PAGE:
It’s May and the swallows are in flight over the largest green roof in the City of Philadelphia.
Philadelphia is known worldwide for more than just cheesesteaks and Rocky Balboa. The Philadelphia Art Museum, the award winning Green City, Clean Water’s program and even the PECO green roof garner interest and respect beyond the city line, and for good reason.
Nine million gallons of water – that’s how much stormwater the PECO green roof has managed since it was planted in December of 2008. Over one acre of succulent plants (planted in 3-inches of light weight media) function as a green infrastructure work horse. The highly engineered green roof media captures at least 60% of the rain that falls on the roof, storing it in the root zone. The massive network of groundcover plants soak up this rainwater reserve and ultimately evaporate the excess water into the atmosphere. This process, evapotranspiration, is the mechanism through which green roofs cool the rooftop atmospheric temperature and protect the city’s waterways from combined sewer overflows and damaging erosion from high storm runoff flows. Rainwater, drainage, roots, evapotranspiration – Brilliant!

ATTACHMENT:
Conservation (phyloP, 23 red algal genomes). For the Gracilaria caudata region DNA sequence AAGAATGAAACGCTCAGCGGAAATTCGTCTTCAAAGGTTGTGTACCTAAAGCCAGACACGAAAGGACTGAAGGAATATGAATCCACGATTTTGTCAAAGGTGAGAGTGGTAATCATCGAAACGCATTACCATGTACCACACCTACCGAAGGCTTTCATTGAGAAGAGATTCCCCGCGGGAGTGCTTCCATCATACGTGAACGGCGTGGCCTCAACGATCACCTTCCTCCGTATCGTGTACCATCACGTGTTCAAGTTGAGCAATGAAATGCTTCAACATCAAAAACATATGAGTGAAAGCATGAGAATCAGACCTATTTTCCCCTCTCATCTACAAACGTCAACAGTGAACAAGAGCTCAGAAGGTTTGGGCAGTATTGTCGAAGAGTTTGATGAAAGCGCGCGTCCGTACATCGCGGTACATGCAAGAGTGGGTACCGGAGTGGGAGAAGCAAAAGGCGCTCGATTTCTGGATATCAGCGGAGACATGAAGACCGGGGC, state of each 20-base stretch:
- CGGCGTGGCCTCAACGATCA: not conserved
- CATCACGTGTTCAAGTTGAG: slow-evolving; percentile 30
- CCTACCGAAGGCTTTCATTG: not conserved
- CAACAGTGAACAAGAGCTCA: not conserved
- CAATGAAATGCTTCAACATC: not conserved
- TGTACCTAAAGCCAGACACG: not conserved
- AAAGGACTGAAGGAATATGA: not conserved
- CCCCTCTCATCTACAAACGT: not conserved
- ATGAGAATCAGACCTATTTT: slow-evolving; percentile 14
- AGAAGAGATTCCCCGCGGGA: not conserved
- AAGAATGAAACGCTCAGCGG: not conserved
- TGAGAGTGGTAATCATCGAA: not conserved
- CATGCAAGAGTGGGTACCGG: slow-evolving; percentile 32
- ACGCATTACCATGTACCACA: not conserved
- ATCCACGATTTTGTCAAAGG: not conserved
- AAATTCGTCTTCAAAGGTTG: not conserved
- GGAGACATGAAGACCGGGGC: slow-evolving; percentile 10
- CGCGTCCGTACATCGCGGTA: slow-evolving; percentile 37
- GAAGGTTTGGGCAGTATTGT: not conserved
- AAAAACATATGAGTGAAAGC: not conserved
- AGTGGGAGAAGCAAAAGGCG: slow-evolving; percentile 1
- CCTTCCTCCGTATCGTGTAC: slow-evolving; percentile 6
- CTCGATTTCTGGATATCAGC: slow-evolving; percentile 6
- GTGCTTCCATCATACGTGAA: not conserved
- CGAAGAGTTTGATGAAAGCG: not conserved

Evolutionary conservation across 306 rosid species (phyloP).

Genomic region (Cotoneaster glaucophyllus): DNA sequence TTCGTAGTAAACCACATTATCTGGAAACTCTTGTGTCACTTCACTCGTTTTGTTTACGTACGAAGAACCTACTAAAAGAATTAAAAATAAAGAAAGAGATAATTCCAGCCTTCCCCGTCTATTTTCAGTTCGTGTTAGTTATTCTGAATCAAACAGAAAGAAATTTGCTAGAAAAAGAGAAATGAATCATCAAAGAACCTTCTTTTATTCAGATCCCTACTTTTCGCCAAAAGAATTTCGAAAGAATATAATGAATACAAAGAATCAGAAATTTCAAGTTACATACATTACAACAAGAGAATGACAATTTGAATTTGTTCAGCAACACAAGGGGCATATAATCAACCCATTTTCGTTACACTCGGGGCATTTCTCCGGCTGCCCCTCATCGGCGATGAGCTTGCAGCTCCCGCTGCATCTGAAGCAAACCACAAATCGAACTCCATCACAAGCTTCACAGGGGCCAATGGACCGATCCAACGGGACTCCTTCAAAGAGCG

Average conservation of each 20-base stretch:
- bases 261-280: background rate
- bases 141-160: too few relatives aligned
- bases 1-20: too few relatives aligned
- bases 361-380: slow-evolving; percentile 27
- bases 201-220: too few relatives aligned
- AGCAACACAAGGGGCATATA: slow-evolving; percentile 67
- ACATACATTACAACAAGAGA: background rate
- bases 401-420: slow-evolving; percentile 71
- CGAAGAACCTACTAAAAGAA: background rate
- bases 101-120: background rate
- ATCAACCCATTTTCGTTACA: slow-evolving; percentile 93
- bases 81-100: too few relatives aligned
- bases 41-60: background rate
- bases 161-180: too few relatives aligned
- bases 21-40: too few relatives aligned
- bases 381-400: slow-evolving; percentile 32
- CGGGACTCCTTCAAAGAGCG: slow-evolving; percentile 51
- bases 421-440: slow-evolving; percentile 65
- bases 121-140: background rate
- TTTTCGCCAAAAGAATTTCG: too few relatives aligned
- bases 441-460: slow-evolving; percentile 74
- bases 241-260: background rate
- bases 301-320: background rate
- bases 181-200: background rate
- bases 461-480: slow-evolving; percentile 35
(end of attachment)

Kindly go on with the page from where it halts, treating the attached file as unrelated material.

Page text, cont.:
The environmental benefits of green roofs in urban environments are legion, but the visual impact of a landscape on structure – the view offered to the surrounding buildings – is a benefit that cannot be measured but should not be understated.
The PECO green roof is being maintained by Roofmeadow Services, Inc., launched by Roofmeadow earlier this year.
The deeper beds and planters host a selection of native perennials some of which are just ready to open and start a green roof bloom show.